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ANN ARBOR, Mich. Emoni Bates walks out a front door of Clague Middle School with just inches to spare.

A wide smile tops his 6 foot 7, extra lean frame. He’s holding a seventh grade honor society certificate in his right hand. His braces gleam in the afternoon sun.

Meet the best 13 year old basketball player in America, according to some recruiting services. One of his highlight reels on YouTube has been viewed about 1 million times.

“I don’t really pay attention to it,” Emoni insists in a voice just louder than a whisper, “because if I pay attention to it, it’s just going to get to my head.

“And I don’t want it to get to my head. Bates, has been around the game most of his life. He picked greens and baled hay as a kid in nearby Milan, Mich., then developed into a smooth shooting guard. But he didn’t take school seriously until it was too late. wound up going to Kentucky Wesleyan and settling for pro hoops in Switzerland. is determined to make sure his son doesn’t make the same mistake. The academics are a sign of that. House rules bar Emoni from picking up a basketball until his homework is done. knows when kids are this good this early, distractions roll in like waves. Already, it seems, lots of people want a piece of Emoni. Prep, private and public high school coaches are lining up. Colleges have him on their radar. DePaul took it a step further, offering Emoni a scholarship in late August. Two other much touted players in the Class of 2022 Amari Bailey of Illinois and Skyy Clark of California also have offers from DePaul. knows a shoe company and other hustlers looking to buy favors are lurking, too. So he and wife Edith, who works for the Red Cross, keep their inner circle very tight.

“I’m his coach to keep the snakes away,” Bates says, sitting on one of Clague’s concrete benches. “We’re not for sale.”

The Bates family has agreed to provide The Associated Press with a rare, behind the scenes look at the life of one of the most coveted basketball prospects in the country for at least the next five years. The periodic series will include video, photos, audio and text updates to track his progress.

Will Emoni stay near his current home to attend a public high school? Or will he take his next step at a private school like Detroit Country Day, like Michigan native Chris Webber?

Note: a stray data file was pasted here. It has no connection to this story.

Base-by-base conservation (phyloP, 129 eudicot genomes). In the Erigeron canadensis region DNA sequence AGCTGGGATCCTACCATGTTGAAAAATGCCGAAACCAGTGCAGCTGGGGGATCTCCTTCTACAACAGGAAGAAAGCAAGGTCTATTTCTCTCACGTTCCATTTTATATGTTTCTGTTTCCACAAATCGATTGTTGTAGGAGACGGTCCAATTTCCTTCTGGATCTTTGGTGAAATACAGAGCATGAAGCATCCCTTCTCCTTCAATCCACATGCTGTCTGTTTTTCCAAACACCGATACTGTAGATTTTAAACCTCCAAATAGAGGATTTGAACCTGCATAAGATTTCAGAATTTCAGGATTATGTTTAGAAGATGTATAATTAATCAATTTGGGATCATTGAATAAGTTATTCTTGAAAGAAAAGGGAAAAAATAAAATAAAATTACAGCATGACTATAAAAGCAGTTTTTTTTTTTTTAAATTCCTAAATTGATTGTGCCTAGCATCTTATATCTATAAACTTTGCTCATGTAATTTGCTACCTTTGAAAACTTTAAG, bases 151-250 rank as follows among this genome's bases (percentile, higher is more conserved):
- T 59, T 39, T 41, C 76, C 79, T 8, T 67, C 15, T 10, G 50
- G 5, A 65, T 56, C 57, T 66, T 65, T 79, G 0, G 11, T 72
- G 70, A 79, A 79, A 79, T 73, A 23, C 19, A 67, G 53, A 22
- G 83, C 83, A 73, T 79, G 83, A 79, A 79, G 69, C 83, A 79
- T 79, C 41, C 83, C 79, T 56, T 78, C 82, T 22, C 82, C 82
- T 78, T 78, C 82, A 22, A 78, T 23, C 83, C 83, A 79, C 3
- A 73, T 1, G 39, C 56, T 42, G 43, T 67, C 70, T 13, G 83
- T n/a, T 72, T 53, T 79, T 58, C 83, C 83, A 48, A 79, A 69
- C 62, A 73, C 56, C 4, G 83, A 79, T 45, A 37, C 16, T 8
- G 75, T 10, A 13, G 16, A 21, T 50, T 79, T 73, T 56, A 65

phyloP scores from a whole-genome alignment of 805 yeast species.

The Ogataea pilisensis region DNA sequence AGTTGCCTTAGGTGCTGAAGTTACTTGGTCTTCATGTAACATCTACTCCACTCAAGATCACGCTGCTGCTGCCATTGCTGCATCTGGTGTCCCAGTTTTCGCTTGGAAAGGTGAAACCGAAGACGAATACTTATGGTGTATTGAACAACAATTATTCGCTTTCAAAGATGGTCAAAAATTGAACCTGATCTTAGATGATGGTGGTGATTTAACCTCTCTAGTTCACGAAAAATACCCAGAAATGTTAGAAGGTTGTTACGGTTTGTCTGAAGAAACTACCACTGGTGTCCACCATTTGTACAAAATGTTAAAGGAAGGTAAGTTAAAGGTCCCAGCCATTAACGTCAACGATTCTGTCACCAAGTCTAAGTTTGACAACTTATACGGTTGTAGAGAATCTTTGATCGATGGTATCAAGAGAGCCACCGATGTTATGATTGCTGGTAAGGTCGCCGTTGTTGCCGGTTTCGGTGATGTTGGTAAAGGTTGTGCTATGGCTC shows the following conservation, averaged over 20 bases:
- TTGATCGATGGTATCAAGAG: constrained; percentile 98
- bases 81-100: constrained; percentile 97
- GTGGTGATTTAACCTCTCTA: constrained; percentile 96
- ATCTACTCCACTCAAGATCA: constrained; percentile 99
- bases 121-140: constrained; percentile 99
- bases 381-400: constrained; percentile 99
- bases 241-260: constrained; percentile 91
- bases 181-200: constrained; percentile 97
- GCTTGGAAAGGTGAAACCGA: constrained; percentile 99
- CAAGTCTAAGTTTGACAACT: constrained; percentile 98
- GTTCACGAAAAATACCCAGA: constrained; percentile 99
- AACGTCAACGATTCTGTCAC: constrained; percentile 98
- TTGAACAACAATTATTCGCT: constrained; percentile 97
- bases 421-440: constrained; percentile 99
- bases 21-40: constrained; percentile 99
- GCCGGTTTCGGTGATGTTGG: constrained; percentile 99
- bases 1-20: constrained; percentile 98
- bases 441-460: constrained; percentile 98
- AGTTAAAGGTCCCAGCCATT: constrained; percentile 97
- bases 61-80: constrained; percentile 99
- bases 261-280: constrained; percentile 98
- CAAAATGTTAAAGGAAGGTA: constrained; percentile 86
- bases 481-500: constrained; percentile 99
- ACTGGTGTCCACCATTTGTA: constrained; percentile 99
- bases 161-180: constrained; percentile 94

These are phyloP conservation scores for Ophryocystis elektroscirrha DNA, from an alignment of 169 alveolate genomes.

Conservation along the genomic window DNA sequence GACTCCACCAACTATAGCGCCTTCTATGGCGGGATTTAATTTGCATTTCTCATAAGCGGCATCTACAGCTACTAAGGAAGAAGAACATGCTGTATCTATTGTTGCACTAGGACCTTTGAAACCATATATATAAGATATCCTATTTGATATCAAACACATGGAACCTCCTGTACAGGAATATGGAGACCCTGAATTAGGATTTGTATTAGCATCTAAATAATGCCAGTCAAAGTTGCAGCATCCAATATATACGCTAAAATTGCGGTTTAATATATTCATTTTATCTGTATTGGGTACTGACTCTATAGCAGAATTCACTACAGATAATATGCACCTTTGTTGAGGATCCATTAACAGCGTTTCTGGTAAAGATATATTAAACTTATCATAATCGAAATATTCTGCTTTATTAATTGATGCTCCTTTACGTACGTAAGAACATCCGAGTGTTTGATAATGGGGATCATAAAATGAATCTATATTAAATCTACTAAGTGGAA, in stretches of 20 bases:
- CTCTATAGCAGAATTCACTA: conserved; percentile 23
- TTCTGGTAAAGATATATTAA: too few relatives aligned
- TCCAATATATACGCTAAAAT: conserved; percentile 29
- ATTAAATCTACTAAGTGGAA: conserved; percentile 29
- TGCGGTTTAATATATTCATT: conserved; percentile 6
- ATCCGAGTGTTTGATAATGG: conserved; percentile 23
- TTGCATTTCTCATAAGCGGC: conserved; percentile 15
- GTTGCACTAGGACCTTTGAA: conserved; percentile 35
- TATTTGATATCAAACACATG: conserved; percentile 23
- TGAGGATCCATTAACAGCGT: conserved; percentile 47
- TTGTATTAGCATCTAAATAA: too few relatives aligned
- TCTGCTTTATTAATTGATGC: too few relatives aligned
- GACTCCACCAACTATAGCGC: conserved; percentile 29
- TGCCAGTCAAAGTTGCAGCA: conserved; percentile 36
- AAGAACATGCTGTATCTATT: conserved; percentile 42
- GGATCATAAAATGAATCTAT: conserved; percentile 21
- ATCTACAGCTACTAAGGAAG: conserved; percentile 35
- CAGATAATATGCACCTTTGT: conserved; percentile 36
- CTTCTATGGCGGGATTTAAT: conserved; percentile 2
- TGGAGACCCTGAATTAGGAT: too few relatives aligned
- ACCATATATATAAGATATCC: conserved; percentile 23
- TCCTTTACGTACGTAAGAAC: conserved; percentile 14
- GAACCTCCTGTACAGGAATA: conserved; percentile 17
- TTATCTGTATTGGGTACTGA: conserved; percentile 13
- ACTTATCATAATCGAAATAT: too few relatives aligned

Will he follow the footsteps of Marvin Bagley III and other five star prospects, reclassifying to finish high school in three years? Bagley did to play college ball at Duke this coming season and potentially to get a jump on a pro future. says all options are on the table. But he won’t be loud, unlike LaVar Ball in the lead up to his son Lonzo being drafted by the Los Angeles Lakers. says. “I let other people do all the talking about how good Emoni is because word of mouth is the best advertising there is.”

Emoni James Wayne Bates was born Jan. 28, 2004, at the University of Michigan hospital. He was on the light side 6 pounds, 7 ounces and a little long at 21 inches. Just over a year later, Emoni slept with his head cradled in his left arm and his right wrapped around a black and red basketball. A cherished photo was made.

“He would always sleep with the ball,” his father recalls, holding a framed picture in his Ypsilanti, Mich., home. “If the ball wasn’t around, he would cry about the ball. Even to this day, he has a mini ball he keeps with him, which is crazy to me.”

There were more hints. laughs, “so they couldn’t tell us.”

Emoni has shot up 7 inches in the last two years. He’s tall enough right now to play shooting guard at any level. He handles the ball like a point guard and launches 3 pointers like a savvy veteran. He can create his own shot like a wing or drive the lane and dish off to a teammate like another rail thin former prodigy, Golden State Warriors star Kevin Durant.

But adding weight and muscle is an ongoing challenge. He weighs just 155 pounds not heavy or strong enough to play a dominating inside game that would complement his fluid perimeter skills. sighs.

The Adidas Invitational in Fishers, Ind., attracts some of the Midwest’s top seventh grade AAU teams. can live up to the hype.

“They’ve been hearing a lot about him,” says Bernetta Kelly, watching her son’s Peoria Area Elite team take its shot.

Bates Fundamentals wins 95 44 and Kelly understands why. She approaches Emoni and asks for a photo with her son and his team.

“I’ve seen the best players from Pittsburgh to Vegas the last four years, and he’s been the best in his class,” Peoria coach Zach Martin says. “I told the guys, ‘There are not many times you will be able to say you played an NBA player, but you just did.'”

After another lopsided victory in the two day tournament won easily by Bates Fundamentals, Emoni walks off the court. A younger competitor darts out of his team’s pregame layup line to slap his hand. Moments later, the excitement follows Emoni out the door.
adidas mens running shoes A big talent with bigger expectations